_20docker run --rm \_20 -v $PWD/flow_observer/bootstrap:/bootstrap:ro \_20 -v $PWD/flow_observer/data:/data:rw \_20 --name flow_observer \_20 -p 80:80 \_20 -p 3569:3569 \_20 -p 9000:9000 \_20 -p 9001:9001 \_20 gcr.io/flow-container-registry/observer:v0.27.2 \_20 --bootstrapdir=/bootstrap \_20 --datadir=/data/protocol \_20 --bind 0.0.0.0:3569 \_20 --rest-addr=:80 \_20 --loglevel=error \_20 --secretsdir=/data/secrets \_20 --upstream-node-addresses=access-008.mainnet23.nodes.onflow.org:9001 \_20 --upstream-node-public-keys=11742552d21ac93da37ccda09661792977e2ca548a3b26d05f22a51ae1d99b9b75c8a9b3b40b38206b38951e98e4d145f0010f8942fd82ddf0fb1d670202264a \_20 --bootstrap-node-addresses=access-008.mainnet23.nodes.onflow.org:3570 \_20 --bootstrap-node-public-keys=11742552d21ac93da37ccda09661792977e2ca548a3b26d05f22a51ae1d99b9b75c8a9b3b40b38206b38951e98e4d145f0010f8942fd82ddf0fb1d670202264a \_20 --observer-networking-key-path=/bootstrap/network.key
Observer for Flow Testnet
_20docker run --rm \_20 -v $PWD/flow_observer/bootstrap:/bootstrap:ro \_20 -v $PWD/flow_observer/data:/data:rw \_20 --name flow_observer \_20 -p 80:80 \_20 -p 3569:3569 \_20 -p 9000:9000 \_20 -p 9001:9001 \_20 gcr.io/flow-container-registry/observer:v0.27.2 \_20 --bootstrapdir=/bootstrap \_20 --datadir=/data/protocol \_20 --bind 0.0.0.0:3569 \_20 --rest-addr=:80 \_20 --loglevel=error \_20 --secretsdir=/data/secrets \_20 --upstream-node-addresses=access-003.devnet47.nodes.onflow.org:9001 \_20 --upstream-node-public-keys=b662102f4184fc1caeb2933cf87bba75cdd37758926584c0ce8a90549bb12ee0f9115111bbbb6acc2b889461208533369a91e8321eaf6bcb871a788ddd6bfbf7 \_20 --bootstrap-node-addresses=access-003.devnet47.nodes.onflow.org:3570 \_20 --bootstrap-node-public-keys=b662102f4184fc1caeb2933cf87bba75cdd37758926584c0ce8a90549bb12ee0f9115111bbbb6acc2b889461208533369a91e8321eaf6bcb871a788ddd6bfbf7 \_20 --observer-networking-key-path=/bootstrap/network.key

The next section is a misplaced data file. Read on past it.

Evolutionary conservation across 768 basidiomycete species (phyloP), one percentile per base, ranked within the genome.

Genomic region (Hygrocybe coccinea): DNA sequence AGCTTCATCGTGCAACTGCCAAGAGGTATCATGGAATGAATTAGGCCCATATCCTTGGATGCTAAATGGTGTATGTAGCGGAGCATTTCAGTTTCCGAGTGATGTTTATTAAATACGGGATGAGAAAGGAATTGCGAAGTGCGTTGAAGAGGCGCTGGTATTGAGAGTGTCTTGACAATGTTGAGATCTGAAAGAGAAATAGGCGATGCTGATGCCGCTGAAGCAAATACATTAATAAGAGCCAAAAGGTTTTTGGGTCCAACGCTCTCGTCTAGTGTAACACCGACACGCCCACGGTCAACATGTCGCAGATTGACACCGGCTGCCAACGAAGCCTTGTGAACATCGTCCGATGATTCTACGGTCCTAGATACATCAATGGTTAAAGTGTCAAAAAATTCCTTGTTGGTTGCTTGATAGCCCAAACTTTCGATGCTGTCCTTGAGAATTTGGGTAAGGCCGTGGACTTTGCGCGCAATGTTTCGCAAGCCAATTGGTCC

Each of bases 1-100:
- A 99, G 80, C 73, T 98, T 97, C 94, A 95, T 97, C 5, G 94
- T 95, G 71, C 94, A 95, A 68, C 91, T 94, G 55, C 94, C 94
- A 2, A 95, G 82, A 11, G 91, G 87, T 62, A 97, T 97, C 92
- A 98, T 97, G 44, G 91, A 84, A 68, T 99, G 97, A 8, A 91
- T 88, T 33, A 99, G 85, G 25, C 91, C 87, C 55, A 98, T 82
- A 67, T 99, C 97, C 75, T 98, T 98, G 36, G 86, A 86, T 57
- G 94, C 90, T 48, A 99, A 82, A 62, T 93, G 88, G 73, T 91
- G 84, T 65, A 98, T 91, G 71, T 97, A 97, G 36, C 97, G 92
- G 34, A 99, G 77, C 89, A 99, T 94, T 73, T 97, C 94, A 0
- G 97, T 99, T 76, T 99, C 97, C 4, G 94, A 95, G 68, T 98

The light node acts as a DHT client and bootstraps from upstream access nodes which run the DHT server.
The upstream bootstrap server is specified using the
bootstrap-node-addresses which is the comma-separated list of hostnames of the access nodes.
bootstrap-node-public-keys is the list of the corresponding networking public key of those nodes.
The light node delegates many of the API calls to the upstream access nodes.